Published on August 9th, 2012 | by csaylor0
Costa Rica’s Green Niche
Fresh organic meals from vegetables and fruits harvested directly on the property, water heated by solar panels and fans run by hydroelectric generators… these outstanding measures to lower non-renewable electricity consumption are becoming the norm amid the Costa Rican hotel industry.
Throughout the country, hotels and lodges have launched similar projects to develop more sustainable tourism operations. Such initiatives have aided Costa Rica to carve out what might be considered its “green niche” in the international tourism market.
“‘Going green’ has become a trend in international tourism, and Costa Rica is ahead of the curve in terms of conservation and environmental protection,” said Ronald Sanabria, vice president of sustainable tourism with Rainforest Alliance, an international conservation group. “Years ago, when tourism began to flourish, Costa Rica realized what it had here was both special and dependent on the environmental offerings. Over time, sustainable tourism went from just a buzz phrase to a certifiable movement.”
Costa Rica has a lot to offer. It’s beautiful, it’s close to large tourist markets in the U.S. and Canada, and it has a glowing outward reputation, perhaps best exemplified by the 2009 Happy Planet Index labeling Costa Rica as the “Happiest Country in the World.” Nearly 2.2 million people visited Costa Rica in 2011, a new record high, according to the Costa Rican Tourism Institute (ICT).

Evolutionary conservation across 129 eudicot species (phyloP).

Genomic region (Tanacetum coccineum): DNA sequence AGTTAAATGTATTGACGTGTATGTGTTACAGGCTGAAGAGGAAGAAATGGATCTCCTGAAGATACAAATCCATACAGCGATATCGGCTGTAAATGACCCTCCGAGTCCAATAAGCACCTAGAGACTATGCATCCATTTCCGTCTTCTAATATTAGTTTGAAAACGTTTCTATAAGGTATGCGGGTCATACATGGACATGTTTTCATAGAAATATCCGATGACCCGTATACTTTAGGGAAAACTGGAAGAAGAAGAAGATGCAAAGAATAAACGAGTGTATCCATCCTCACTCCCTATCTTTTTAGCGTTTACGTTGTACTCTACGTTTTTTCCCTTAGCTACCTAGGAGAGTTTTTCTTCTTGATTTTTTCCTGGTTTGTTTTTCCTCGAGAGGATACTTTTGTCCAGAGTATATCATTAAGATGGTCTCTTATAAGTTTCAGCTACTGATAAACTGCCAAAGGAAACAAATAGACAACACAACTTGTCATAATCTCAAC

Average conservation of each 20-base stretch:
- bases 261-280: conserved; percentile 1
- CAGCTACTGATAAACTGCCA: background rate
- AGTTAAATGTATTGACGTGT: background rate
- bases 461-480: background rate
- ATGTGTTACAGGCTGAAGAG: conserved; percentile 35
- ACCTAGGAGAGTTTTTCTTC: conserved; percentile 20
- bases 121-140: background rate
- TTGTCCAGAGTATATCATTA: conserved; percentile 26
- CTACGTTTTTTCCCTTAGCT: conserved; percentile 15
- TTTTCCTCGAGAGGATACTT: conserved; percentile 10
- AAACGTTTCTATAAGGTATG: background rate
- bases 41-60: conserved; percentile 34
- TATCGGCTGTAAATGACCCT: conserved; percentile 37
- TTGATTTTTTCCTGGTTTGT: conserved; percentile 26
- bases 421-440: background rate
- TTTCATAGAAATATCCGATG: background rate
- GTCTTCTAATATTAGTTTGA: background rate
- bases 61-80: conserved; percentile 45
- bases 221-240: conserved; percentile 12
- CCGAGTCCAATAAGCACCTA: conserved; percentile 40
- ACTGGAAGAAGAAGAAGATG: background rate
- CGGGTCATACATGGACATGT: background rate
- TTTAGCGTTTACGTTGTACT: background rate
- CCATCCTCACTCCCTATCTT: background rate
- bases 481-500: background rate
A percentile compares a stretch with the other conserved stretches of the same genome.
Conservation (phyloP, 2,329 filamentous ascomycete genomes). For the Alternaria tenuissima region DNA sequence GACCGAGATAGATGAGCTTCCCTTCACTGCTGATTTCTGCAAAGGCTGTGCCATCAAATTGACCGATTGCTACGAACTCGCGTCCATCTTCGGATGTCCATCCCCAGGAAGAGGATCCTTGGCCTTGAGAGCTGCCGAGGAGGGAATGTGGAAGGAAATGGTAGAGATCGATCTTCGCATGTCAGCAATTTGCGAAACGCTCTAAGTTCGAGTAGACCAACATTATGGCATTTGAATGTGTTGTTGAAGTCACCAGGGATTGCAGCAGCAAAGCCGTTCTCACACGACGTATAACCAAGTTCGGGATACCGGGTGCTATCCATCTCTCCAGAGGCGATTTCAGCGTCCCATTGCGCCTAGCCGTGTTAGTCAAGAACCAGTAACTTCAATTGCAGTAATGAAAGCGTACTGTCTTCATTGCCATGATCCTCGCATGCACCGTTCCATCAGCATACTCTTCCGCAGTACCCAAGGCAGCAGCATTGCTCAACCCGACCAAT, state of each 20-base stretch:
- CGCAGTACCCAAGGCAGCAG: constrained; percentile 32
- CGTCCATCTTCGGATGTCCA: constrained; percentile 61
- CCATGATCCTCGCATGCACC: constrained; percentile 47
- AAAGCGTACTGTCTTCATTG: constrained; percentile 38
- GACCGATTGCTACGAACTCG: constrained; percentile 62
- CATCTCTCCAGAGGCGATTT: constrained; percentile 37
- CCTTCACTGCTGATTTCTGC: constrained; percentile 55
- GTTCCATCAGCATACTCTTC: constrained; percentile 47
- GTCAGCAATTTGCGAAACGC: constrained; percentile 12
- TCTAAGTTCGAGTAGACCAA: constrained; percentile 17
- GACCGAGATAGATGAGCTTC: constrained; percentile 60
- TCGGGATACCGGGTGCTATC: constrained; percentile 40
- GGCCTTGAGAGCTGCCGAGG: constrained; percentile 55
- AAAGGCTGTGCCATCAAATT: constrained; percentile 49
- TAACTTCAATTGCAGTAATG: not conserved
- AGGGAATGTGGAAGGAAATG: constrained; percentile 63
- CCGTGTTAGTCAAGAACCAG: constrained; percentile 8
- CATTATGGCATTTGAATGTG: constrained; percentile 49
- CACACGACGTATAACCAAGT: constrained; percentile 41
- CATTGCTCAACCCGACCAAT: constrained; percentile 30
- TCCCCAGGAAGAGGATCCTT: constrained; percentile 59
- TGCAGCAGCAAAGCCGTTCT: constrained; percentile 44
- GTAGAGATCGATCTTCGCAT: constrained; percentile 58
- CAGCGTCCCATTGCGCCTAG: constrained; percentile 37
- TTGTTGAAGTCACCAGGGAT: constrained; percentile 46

But Costa Rica understands it’s not the only regional travel hotspot. Mexico,, the Caribbean islands and other Central and South American countries all offer the allure of tropical paradise, sunshine, clear waters and balmy weather.
To stand out from the crowd, Costa Rica, which is home to 5 percent of the world’s biodiversity, has transformed its tourism image from simply “Pura Vida,” to a model of harmony with nature. Last decade, the ICT changed the tourism slogan to “No Artificial Ingredients” to illustrate its green movement.
“Sustainability is one of the most important themes of national tourism marketing,” said Tourism Minister Alan Flores. “We want to educate private firms on how to deal with sewage, how to implement renewable energy sources and how to encourage sustainable business models. All this will become added value for our national tourism policy, and it will be the reason why tourists will continue coming to our country in the long term.”
*Article by Adam Williams. Originally printed in the April|May 2012 edition of Nature Landings.